Discussion in 'TV, Movies, Books about Zoos & Wildlife' started by Loxodonta Cobra, 5 Nov 2016.
Planet Earth 2 trailer released.
It will premiere 6 November 2016 in the UK and 28 January in 2017.
After seeing the second episode tonight, I can't help but feel a little disappointed. I know that calling it "Planet Earth II" sounds like it's going to be more of the same, but for me it is a bit too much "more of the same".
Where the BBC team usually stand out, is showing us images of animals and/or behaviour never shown before. But the species in the first two episodes were not that unique (although admittedly some of the footage was pretty good), nor did I see behaviour I haven't heard of.
It's not that I didn't enjoy it, but sofar I am not as blown away as I previously have been by the BBC team. Am I just being too spoiled?
The thing about Wildlife films is there are only so many subjects that can be covered. The source of new material isn't limitless. Where they score is these subjects can be 'recycled' for subsequent viewing generations, and that's no doubt what is being done here in a way.
Like Jwer, I was a bit disappointed in Planet Earth II. The photography was good, but the programme was limited and only included mammals and birds. Why were bobcats and bears included, when there are so many other animals and why was so much time spent filming a bear rubbing its back against a tree? A programme about the Himalayas included jumping spiders. It wouldn't bother me if 'new programmes' recycled earlier material. The BBC has a wealth of natural history programmes that could provide material to compliment new films.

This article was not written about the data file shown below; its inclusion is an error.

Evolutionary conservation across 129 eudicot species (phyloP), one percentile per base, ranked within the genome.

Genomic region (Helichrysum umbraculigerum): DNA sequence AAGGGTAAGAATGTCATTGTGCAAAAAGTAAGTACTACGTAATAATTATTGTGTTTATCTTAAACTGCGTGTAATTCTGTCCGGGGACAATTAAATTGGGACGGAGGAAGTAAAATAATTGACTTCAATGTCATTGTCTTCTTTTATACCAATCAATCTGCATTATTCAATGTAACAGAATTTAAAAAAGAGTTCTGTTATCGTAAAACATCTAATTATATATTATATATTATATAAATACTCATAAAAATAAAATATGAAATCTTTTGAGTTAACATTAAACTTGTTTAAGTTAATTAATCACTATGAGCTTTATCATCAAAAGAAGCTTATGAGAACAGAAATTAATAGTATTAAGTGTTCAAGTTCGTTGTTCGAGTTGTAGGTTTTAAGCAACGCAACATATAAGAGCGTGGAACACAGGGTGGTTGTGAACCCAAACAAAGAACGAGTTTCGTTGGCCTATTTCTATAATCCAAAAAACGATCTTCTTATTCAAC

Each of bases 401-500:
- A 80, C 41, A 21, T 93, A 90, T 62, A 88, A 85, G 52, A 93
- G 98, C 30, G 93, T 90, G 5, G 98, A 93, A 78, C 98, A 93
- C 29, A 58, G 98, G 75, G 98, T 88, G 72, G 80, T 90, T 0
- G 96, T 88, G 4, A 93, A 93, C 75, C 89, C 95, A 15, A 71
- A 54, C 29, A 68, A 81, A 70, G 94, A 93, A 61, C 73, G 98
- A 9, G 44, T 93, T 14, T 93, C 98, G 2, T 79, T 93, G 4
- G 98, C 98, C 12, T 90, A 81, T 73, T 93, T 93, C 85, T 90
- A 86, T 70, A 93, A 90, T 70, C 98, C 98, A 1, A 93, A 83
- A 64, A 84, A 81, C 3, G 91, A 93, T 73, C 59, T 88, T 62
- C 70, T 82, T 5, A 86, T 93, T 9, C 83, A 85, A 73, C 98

Surely, where the BBC excells is new material? For me, it was what blew me away in Planet Earth (I) and it is what usually blows me away in most of their documentaries.
When they choose to do more or less the same topics again (mountains, islands, etc), I had expected a new story with new species, not marine iguana's, komodo dragons and snowleopards again. They took a long time and a lot of effort to film them the first time, why spent that much time in them again when there is so much more out there worth showing? Things that would be just as much "recyclable" imo.
I'm still watching though, it's still pretty good
I thought the jungle programme was better than the mountain one, but each of the 3 programmes so far has shown films of species that have not been mentioned in the commentary. I'm sure that a script writer could have found something interesting to say about the lantern fly, hoatzin and diademed sifaka. This could be done by reducing the amount of padding, such as the bear rubbing its back or the male albatross waiting for his mate; it was inevitable that she would return.
Anyone else notice that the lions in the giraffe hunt sequence were all collared?
Yes , I noticed that . The giraffe that they started to chase was much darker than the one that they were shown attacking .
At the start of the sequence of zebras at the waterhole I think they showed a close-up of a Mountain zebra ( with dew-lap ) , whereas the herds shown were all Plains zebras .
So the series ended officially. However this isn't the end. BBC might make us wait for a few more years: The BBC wants to make Planet Earth III before David Attenborough turns 100
At the end of the final episode, we received a very great message from David Attenborough himself; and it may make some people cry: David Attenborough's final sign off for Planet Earth II might make you cry